> The Persistent Memory of Salvador Dali

1000509261001_1253139612001_Bio-Mini-Bio-Salvador-Dali-SFThe success of art surely must depend on the recognition of the work, whether that’s the viewer knowing the artist from the piece in question or just by knowing the piece but not necessarily the artist who created it?

One person who perhaps falls into both categories is Salvador Domingo Felipe Jacinto Dalí i Domènech, Marquis of Dalí de Púbol, more commonly known by his professional moniker Salvador Dali.

Here was a man who courted much controversy in his long and flamboyant life, eccentricities notwithstanding. He loved excesses and complex relationships with his peers and his muses and his surrealist approach to life made him a figure as enigmatic as he was well-known, clearly a paradox that he himself would have no doubt enjoyed fueling.

But who he really was as a person, what his attitudes to society and of the public perception of him in many ways are reflected in his work. For some artists, to ask them to explain what their work means takes away the point of the work: the work speaks for them.

It is arguable that the majority of people are only really ever aware of Dali as being the artist ‘…who drew the melting clocks…’ even though they know his name, and that was about as far as my own knowledge went for a while.

Dali had absolute faith in his own work

The Persistence of Memory, the piece is called but if the opportunity to visit the Kelvingrove Art Gallery and Museum in Glasgow ever arose, you would see his classical painting Christ of St John of the Cross. Any religious leanings aside, it is the power of the imagery before you that quite simply can take your breath away. It is as far removed from ‘melted clocks’ that one could possibly get and demonstrates in those two pieces alone the diversity and talent of one of the world’s most unique and grandiose characters.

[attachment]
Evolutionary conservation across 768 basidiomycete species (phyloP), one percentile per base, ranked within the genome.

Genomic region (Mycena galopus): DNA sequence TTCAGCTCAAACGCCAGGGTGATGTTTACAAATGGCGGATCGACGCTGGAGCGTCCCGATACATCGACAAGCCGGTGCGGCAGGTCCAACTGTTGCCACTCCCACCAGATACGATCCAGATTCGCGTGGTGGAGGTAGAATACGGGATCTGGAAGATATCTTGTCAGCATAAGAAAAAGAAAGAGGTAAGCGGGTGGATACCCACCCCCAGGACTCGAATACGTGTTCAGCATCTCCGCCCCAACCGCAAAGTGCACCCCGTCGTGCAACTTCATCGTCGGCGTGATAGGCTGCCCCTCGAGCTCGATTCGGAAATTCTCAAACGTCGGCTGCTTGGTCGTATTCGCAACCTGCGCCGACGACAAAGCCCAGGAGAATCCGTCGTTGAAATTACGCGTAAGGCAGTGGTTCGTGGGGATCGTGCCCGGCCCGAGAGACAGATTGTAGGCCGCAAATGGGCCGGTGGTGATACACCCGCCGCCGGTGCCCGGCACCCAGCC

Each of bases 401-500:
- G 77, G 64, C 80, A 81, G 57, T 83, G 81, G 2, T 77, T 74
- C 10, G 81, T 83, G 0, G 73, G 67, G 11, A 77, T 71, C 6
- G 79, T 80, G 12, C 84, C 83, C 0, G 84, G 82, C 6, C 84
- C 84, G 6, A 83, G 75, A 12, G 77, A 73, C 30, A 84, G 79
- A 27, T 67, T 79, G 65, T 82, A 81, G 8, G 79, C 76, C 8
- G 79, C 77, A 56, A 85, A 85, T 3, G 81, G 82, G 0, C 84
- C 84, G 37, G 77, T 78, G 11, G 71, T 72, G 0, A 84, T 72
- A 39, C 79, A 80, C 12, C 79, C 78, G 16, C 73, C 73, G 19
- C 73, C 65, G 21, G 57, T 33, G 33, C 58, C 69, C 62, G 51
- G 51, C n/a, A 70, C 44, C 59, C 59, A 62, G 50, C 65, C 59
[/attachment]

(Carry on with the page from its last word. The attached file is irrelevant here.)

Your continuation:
Born in 1904, he had an older sibling who died in infancy of gastroenteritis and was encouraged by his mother to focus on his artistic leanings. Dali’s father was a strict discplinarian whose approach to fatherhood for his only surviving son meant a somewhat repressed approach towards human interaction and intimacy.

It may have been this that actually fueled Dali’s surreal approach to his work and his life and we are, arguably, all the better for it, for we have benefited from Dali’s struggling childhood endeavours. The most familiar aspects of his output are, of course, his surrealist paintings and he used many somewhat conservative objects to express his idealogy. Take, for example, Ship with butterfly sails: it can communicate on many levels and can tell any number of stories to the viewer – but it is this approach that gives you the opportunity to examine the piece at length, taking the apparent normality of a tall ship but lacing it with a whole new meaning beyond the idea of searching for a new world.

Importantly, and this should be a requisite for all artists (in any medium), Dali had absolute faith in his own work, finding solace when negative aspects of his own personal life and that of the world around him were being blurred together by others.

It was because if this commitment to his own work in the face of such adversity that he attracted the attentions of more conservative artists, one such person being Alfred Hitchcock. The film maker was searching for a way to visually express an element of mental instability and knew that Dali’s style would lend itself remarkably well to a dream sequence. And Dali did not disappoint: coupled with the hauntingly beautiful score by Miklós Rózsa, the imagery takes the 1945 production of Spellbound to terrific (and previously unreached) heights of film making.

Dali turned his flamboyant talents to fashion in the 1950s and was commissioned by Elsa Schiaparelli, the Italian designer. He approached photography with equal aplomb, using nature and still subjects as his muses.

In fact, his creativity was boundless, turning to sculpture, jewelry making and writing (the latter including his 1942 autobiography ‘The Secret Life of Salvador Dali’ and his only foray into fiction [although some had argued that his own life smacked of elements of the fantastical] with ‘Hidden Faces’, a story of aristocratic, decadent eccentrics).

His legacy lives on and, even nearly thirty years after his death, he still has the capacity to shock, amuse and inspire all manner of people, from film directors to musicians and beyond.

His is an injection of surrealism in a world struggling as perhaps it has always done

and always will do. If we ever need another Dali to bring escapism alive, then to that I say this: we already have our Dali and he will never be replaced.